I have the data backing up my impressions. But who wants to deal with that on New Year’s Eve? So check the stats yourself and tell me if I’m not right. By fortunate happenstance, with much work and talk, people of every sort have created schools in this region that have turned that overused word diversity into something real, and given a greater portion of our adolescents a better education than I have seen anywhere else.


For more from Jay, go to http://washingtonpost.com/class-struggle. For all the Post's education coverage, go to http://washingtonpost.com/education.

By Jay Mathews  | December 30, 2009; 10:00 PM ET
Categories:  Extra Credit  | Tags:  Shangri-la of public education, Washington area schools, challenge in schools, school diversity  
Save & Share:  Send E-mail   Facebook   Twitter   Digg   Yahoo Buzz   Del.icio.us   StumbleUpon   Technorati   Google Buzz   Previous: Foreign language teaching is becoming just Spanish
Next: Can D.C. teacher evaluations be too admiring?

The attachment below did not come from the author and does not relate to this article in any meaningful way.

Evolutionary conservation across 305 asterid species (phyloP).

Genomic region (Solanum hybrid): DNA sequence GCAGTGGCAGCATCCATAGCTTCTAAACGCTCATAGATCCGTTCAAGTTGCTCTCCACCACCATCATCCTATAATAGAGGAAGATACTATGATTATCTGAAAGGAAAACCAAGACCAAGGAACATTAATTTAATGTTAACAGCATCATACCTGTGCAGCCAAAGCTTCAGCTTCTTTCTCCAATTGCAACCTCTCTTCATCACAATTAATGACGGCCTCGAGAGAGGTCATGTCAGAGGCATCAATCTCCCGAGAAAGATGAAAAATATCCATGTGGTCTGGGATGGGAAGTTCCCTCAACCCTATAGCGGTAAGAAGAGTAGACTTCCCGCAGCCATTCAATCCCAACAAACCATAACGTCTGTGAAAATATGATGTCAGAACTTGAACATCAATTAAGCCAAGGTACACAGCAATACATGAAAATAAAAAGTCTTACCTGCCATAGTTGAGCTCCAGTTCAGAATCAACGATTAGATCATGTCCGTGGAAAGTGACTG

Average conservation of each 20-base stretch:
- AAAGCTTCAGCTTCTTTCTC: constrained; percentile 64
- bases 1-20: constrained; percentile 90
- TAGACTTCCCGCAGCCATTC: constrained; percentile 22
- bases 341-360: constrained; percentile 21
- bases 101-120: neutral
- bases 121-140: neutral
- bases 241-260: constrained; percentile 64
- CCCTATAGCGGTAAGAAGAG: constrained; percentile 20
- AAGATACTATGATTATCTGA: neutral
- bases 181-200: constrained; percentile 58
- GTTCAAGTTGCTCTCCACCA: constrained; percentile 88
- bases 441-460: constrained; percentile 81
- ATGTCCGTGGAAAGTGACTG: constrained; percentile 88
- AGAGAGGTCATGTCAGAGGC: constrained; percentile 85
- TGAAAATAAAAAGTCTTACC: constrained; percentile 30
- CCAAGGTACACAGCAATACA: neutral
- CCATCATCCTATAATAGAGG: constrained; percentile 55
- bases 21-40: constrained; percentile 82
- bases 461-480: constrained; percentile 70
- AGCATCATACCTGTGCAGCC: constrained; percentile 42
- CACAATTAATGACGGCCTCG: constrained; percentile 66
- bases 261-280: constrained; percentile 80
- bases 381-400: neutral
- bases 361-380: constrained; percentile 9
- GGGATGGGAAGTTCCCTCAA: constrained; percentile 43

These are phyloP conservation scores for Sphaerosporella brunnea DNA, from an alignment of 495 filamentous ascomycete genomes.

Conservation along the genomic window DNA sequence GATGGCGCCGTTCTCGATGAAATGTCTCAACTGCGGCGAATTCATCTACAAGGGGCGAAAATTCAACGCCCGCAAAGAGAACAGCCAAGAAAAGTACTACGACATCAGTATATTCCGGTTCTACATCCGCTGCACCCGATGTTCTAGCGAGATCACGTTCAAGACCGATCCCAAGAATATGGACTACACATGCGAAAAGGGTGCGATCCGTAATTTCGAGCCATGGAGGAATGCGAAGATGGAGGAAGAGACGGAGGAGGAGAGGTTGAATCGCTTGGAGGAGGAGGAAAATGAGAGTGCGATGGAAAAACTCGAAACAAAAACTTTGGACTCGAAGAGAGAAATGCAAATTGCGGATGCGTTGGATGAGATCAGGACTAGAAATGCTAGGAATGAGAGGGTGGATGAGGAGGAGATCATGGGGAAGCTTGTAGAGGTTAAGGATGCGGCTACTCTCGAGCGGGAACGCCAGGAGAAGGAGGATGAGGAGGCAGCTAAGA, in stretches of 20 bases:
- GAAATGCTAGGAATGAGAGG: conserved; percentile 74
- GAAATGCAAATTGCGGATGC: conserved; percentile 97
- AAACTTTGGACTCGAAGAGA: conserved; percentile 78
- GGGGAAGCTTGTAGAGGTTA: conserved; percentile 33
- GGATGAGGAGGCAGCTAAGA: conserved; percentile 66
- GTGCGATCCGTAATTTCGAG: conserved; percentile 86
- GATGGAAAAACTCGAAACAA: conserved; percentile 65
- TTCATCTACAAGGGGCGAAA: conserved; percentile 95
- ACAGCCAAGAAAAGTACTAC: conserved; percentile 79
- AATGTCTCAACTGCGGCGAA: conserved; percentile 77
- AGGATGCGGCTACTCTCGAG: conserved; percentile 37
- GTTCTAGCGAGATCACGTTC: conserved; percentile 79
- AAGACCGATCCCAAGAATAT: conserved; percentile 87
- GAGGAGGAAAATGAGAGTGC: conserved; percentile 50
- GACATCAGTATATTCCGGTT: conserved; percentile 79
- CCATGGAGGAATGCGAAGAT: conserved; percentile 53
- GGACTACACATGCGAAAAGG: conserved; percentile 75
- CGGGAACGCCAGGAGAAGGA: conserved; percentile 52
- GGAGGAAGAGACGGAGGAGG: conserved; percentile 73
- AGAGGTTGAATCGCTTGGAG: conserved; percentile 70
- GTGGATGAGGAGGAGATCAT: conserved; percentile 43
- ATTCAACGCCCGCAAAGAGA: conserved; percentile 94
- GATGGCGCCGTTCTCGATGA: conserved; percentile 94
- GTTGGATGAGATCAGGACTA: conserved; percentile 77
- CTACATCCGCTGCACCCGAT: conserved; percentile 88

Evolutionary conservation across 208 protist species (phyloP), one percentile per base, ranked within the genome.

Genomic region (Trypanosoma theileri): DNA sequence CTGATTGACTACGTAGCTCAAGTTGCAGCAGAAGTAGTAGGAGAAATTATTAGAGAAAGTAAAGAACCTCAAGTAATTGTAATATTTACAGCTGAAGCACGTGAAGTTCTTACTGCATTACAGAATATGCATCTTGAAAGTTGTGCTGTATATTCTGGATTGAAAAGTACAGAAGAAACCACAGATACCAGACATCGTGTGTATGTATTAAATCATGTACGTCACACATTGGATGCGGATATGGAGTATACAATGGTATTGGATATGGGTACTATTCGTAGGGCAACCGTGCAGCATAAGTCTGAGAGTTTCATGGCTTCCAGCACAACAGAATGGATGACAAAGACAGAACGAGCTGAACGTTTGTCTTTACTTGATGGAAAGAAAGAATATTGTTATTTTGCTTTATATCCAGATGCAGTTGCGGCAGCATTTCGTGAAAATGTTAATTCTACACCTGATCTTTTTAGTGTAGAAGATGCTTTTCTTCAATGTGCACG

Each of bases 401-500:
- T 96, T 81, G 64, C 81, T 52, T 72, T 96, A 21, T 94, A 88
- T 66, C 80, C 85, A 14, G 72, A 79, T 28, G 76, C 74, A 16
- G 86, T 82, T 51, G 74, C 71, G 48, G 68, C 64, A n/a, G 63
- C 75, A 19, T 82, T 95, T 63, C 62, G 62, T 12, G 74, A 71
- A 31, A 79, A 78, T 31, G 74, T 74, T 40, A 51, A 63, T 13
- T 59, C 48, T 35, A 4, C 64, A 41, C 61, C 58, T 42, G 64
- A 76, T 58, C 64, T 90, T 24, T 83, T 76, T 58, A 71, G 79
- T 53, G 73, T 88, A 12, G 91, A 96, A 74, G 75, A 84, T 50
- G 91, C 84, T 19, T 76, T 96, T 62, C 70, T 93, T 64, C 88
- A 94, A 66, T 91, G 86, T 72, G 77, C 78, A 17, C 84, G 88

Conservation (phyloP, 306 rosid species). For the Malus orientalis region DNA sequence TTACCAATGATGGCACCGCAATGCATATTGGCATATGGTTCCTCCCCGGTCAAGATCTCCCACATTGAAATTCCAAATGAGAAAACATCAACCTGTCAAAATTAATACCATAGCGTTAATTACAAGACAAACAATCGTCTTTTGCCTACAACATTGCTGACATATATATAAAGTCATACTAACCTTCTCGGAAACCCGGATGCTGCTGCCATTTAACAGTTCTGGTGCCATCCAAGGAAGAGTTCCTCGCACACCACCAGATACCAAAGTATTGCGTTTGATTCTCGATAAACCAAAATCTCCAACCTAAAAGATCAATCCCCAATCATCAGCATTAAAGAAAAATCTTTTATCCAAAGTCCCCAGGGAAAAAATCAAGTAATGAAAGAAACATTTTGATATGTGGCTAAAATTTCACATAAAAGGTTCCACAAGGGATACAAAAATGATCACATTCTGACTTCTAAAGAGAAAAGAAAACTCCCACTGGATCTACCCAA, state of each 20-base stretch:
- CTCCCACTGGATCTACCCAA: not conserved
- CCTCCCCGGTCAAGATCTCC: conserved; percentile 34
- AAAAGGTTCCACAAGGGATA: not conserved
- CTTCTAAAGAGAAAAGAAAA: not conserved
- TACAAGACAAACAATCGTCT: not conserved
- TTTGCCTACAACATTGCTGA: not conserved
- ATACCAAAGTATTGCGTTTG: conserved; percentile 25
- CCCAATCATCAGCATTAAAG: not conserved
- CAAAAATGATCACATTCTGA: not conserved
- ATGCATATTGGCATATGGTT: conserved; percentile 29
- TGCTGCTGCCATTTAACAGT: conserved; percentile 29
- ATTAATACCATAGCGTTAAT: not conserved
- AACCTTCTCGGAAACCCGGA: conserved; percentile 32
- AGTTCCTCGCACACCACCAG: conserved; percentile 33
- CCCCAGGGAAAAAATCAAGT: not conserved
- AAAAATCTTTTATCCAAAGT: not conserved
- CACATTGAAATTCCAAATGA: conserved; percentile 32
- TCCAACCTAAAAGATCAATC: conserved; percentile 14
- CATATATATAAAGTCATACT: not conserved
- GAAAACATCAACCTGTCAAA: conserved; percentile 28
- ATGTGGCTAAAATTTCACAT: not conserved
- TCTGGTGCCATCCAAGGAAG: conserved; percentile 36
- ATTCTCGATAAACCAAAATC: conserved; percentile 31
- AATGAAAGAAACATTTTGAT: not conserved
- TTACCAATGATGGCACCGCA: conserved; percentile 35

Comments

As a Catholic High School graduate, I find they should be put into the mix here.
Students from DeMatha Catholic High School leave ready to succeed in college their post-education endeavors.

Posted by: edlharris | December 31, 2009 10:06 AM | Report abuse

Jay,

Congratulations on winning the Upton Sinclair Award.

Keep up the good work.

Posted by: johnt4853 | December 31, 2009 10:09 AM | Report abuse

Jay,

This paragraph really caught my attention:

"So many parents and educators here agree on the worthiness of rigorous instruction for as many kids as possible, and on helping children appreciate their differences. The region has some advantages. Issues of national unity are woven into many parents’ working lives. Salaries are relatively high and stable, which means healthy school budgets (which to outsiders look good even in lean years like this one). Smart school boards recruited wise superintendents, who picked the best principals, who found the most talented teachers, who gave students lessons rich in content and thought."